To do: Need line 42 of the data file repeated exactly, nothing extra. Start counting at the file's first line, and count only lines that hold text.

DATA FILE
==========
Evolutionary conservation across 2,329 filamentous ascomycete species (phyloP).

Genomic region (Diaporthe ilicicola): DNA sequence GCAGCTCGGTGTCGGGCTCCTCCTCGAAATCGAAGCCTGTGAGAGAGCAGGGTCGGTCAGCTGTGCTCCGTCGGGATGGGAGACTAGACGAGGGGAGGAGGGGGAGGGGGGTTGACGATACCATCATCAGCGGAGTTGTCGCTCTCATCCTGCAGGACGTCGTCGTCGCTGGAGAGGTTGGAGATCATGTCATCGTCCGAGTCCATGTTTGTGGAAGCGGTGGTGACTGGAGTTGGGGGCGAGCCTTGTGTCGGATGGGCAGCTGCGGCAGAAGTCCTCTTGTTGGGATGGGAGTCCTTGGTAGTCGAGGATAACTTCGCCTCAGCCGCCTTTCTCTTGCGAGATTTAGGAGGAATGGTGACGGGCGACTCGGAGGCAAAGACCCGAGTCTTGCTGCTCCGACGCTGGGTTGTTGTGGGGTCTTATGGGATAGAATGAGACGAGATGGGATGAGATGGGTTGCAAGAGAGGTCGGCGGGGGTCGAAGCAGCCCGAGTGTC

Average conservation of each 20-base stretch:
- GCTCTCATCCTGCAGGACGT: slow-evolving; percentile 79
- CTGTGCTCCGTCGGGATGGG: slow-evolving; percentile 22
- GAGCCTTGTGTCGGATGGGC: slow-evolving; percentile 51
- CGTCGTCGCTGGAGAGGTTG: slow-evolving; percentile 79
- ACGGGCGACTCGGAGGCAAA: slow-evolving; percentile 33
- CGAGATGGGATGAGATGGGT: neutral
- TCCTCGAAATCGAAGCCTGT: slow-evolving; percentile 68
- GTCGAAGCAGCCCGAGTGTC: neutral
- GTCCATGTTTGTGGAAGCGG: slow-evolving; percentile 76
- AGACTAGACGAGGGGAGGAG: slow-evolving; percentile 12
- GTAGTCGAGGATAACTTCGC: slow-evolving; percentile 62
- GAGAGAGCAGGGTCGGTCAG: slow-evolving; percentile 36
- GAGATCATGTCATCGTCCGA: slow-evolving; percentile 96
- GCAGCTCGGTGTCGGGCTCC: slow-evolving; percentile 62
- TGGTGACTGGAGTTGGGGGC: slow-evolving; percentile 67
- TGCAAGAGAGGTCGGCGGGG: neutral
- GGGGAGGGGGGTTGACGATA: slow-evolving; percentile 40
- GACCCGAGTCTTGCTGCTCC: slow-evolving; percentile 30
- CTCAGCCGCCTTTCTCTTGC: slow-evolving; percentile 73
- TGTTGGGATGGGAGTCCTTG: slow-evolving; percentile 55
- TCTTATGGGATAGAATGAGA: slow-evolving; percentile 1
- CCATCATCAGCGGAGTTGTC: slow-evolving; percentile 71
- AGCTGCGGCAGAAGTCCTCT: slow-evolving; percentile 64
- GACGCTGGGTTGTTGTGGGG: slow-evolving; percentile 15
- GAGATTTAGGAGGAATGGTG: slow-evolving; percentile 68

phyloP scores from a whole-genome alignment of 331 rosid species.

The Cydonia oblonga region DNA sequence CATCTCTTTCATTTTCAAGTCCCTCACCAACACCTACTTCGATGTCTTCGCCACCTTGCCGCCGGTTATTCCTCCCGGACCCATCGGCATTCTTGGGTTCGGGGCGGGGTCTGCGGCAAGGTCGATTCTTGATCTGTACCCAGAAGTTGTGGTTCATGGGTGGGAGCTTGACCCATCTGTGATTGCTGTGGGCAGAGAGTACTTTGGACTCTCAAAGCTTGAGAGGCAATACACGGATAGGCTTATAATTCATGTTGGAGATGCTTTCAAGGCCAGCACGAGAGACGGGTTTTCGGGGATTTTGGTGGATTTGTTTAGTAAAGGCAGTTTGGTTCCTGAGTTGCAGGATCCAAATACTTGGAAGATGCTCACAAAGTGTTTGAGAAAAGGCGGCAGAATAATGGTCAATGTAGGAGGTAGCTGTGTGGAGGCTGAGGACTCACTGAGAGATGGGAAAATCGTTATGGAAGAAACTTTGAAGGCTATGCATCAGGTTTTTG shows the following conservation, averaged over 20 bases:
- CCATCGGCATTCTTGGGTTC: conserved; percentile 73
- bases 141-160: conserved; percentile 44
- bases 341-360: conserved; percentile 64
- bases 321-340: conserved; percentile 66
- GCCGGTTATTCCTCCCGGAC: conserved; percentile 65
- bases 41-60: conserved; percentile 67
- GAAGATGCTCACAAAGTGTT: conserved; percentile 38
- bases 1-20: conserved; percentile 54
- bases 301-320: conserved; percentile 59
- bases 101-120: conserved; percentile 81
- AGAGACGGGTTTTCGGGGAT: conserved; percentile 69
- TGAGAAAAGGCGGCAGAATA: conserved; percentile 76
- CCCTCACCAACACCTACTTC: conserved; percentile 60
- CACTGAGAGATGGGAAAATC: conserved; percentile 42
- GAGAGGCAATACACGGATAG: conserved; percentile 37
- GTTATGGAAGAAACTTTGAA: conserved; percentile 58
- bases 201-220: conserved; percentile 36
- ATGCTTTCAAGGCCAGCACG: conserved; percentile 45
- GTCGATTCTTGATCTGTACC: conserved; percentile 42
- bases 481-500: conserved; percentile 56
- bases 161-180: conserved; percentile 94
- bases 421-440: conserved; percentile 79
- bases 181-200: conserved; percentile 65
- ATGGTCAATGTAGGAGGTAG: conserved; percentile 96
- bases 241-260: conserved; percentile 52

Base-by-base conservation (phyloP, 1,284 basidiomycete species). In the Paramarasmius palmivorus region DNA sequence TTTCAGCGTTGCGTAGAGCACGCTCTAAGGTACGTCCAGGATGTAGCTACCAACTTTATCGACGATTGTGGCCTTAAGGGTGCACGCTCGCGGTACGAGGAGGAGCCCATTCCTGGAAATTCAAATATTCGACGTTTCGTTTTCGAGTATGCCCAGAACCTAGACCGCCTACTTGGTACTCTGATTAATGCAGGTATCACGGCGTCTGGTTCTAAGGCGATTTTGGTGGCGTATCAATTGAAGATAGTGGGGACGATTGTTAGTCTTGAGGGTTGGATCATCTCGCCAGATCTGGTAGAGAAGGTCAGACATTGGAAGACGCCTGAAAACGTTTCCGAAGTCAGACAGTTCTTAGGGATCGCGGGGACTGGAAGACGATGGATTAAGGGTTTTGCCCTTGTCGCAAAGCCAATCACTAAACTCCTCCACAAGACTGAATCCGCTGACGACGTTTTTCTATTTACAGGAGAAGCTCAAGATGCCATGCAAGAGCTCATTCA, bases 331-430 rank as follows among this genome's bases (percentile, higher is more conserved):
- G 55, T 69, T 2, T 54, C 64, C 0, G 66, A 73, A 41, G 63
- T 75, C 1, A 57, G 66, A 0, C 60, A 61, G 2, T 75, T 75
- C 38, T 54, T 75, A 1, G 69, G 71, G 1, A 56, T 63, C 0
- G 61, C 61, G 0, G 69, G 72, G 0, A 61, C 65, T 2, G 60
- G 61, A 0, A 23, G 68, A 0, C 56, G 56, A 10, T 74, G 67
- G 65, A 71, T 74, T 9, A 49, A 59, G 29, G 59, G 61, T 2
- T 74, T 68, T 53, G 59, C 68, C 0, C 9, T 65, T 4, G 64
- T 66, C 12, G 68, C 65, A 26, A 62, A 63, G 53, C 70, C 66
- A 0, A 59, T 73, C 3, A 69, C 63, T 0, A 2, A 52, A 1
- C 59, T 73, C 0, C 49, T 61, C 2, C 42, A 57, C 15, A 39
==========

- TGAGAAAAGGCGGCAGAATA: conserved; percentile 76